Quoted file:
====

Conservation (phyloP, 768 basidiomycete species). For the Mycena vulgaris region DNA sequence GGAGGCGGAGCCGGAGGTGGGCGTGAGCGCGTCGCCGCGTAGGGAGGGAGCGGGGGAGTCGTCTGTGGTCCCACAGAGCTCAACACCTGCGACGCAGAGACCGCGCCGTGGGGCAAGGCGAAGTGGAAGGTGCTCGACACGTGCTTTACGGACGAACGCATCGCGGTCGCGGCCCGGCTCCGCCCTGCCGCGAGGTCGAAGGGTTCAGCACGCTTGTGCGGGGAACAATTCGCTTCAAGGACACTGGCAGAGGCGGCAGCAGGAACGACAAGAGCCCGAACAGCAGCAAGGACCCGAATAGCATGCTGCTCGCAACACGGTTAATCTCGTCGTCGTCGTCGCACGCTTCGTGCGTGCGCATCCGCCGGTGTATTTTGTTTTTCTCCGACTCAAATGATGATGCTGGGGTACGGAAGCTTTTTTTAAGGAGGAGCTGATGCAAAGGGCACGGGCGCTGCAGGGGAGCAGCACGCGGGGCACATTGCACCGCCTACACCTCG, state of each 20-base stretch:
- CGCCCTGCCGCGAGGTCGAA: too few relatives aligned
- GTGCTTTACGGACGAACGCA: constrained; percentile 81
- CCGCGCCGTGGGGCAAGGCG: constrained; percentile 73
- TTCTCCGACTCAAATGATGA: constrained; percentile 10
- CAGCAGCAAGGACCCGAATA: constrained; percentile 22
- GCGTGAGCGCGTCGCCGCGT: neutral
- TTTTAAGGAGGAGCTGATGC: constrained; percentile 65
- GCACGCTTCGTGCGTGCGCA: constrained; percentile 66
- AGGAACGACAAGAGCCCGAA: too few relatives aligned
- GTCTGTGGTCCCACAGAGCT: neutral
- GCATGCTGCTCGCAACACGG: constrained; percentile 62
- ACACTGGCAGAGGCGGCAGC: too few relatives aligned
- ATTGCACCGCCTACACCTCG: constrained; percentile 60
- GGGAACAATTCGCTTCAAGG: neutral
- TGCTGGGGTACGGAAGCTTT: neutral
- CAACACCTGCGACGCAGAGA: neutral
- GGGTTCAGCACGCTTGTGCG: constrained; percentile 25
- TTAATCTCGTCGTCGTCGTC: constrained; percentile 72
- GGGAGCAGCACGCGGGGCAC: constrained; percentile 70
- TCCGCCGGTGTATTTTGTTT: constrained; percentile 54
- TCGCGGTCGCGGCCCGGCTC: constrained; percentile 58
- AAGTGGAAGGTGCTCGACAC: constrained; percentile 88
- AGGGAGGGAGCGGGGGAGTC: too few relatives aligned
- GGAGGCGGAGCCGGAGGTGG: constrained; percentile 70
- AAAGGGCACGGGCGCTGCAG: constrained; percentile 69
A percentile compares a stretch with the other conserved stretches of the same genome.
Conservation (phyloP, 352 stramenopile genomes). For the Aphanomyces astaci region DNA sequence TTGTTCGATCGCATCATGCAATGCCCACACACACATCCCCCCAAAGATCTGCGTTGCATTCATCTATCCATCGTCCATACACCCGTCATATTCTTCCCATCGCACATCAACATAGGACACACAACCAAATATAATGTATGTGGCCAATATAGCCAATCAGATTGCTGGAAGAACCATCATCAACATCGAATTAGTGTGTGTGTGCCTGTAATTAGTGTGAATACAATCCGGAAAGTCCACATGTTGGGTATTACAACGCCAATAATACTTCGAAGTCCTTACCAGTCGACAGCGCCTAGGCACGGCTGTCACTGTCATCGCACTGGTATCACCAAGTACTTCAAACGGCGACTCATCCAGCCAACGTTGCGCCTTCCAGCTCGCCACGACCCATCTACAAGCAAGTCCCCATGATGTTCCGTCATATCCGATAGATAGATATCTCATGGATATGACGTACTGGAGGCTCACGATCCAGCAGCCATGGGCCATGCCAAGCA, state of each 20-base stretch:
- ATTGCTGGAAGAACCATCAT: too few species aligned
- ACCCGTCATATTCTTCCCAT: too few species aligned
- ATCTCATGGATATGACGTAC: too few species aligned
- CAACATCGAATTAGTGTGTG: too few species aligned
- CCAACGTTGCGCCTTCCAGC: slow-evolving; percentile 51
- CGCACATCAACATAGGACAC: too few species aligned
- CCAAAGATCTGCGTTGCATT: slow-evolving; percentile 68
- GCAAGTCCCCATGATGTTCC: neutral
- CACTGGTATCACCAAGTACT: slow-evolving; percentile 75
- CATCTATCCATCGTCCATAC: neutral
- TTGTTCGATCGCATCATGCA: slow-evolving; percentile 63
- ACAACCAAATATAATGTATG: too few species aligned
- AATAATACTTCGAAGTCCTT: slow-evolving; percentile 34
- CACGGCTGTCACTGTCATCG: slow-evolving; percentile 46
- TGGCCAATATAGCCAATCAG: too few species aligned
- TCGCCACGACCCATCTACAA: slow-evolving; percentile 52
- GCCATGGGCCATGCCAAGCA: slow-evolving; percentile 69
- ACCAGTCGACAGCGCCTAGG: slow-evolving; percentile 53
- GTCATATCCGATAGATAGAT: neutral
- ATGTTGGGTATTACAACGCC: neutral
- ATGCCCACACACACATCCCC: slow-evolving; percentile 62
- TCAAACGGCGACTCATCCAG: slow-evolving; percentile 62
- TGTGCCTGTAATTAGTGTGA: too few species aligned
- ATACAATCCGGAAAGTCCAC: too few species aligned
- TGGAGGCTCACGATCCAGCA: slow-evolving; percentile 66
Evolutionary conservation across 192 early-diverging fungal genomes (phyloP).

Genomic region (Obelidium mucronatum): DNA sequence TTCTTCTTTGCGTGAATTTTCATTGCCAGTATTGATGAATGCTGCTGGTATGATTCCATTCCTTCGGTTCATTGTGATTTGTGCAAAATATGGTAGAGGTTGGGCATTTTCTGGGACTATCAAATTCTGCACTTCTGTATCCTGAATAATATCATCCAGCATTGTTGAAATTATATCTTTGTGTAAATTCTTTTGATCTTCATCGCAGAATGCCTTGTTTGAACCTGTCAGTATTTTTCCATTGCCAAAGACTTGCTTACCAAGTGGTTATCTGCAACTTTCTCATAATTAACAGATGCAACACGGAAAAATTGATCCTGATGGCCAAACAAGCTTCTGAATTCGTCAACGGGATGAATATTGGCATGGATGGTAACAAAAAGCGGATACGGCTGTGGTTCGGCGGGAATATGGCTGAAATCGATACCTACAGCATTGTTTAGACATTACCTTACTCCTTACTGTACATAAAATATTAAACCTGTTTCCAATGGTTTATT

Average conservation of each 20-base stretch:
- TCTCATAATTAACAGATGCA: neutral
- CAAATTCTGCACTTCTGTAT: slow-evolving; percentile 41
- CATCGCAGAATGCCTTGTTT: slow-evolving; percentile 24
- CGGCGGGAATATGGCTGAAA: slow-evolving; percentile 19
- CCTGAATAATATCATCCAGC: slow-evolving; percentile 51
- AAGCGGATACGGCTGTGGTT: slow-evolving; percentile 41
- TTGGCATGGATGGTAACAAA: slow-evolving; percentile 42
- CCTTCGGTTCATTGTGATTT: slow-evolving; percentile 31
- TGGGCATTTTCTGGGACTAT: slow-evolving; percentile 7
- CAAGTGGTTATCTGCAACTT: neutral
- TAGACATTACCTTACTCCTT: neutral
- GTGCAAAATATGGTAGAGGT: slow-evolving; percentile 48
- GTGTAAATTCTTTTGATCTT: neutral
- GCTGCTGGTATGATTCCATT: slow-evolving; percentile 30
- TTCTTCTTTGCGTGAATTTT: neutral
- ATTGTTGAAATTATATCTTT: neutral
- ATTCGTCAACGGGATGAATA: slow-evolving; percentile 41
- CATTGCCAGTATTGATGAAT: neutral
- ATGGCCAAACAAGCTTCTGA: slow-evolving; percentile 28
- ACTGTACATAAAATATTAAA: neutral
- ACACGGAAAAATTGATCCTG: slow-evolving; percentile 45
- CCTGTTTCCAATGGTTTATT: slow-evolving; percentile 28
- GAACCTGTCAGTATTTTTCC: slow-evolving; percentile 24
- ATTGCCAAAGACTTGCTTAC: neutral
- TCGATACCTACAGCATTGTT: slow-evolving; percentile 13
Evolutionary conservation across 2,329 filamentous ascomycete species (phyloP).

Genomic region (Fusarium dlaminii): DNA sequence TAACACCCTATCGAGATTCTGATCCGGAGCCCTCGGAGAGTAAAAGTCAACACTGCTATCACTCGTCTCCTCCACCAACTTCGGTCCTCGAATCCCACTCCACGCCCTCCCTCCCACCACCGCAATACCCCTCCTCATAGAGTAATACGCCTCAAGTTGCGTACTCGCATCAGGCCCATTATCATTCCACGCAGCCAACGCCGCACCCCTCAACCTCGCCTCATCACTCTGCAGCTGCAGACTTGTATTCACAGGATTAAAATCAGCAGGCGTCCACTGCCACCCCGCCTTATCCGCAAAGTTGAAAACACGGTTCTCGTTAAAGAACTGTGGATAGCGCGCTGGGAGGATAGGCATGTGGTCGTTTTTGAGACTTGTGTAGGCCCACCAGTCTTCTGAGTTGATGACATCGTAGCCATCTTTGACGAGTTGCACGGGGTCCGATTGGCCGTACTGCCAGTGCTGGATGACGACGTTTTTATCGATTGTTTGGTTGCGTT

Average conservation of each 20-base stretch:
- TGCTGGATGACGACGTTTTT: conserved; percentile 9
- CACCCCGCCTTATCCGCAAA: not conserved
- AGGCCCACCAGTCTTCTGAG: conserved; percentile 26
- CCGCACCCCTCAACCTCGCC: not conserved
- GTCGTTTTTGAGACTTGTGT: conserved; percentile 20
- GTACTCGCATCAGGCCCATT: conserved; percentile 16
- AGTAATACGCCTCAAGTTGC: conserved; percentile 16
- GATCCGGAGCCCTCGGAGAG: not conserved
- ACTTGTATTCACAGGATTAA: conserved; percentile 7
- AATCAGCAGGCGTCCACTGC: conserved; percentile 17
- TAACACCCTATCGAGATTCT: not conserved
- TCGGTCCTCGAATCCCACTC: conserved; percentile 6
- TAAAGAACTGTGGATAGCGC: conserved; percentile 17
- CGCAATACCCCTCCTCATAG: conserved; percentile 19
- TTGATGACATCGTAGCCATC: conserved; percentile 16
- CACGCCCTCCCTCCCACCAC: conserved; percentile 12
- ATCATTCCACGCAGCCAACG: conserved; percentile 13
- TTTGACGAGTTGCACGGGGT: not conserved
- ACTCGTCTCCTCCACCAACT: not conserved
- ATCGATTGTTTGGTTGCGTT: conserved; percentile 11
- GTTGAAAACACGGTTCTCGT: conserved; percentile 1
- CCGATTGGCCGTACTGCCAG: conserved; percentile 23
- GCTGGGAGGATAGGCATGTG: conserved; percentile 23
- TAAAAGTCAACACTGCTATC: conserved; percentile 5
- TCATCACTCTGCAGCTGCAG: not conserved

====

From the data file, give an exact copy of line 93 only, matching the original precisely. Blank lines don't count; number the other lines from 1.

- ACTTGTATTCACAGGATTAA: conserved; percentile 7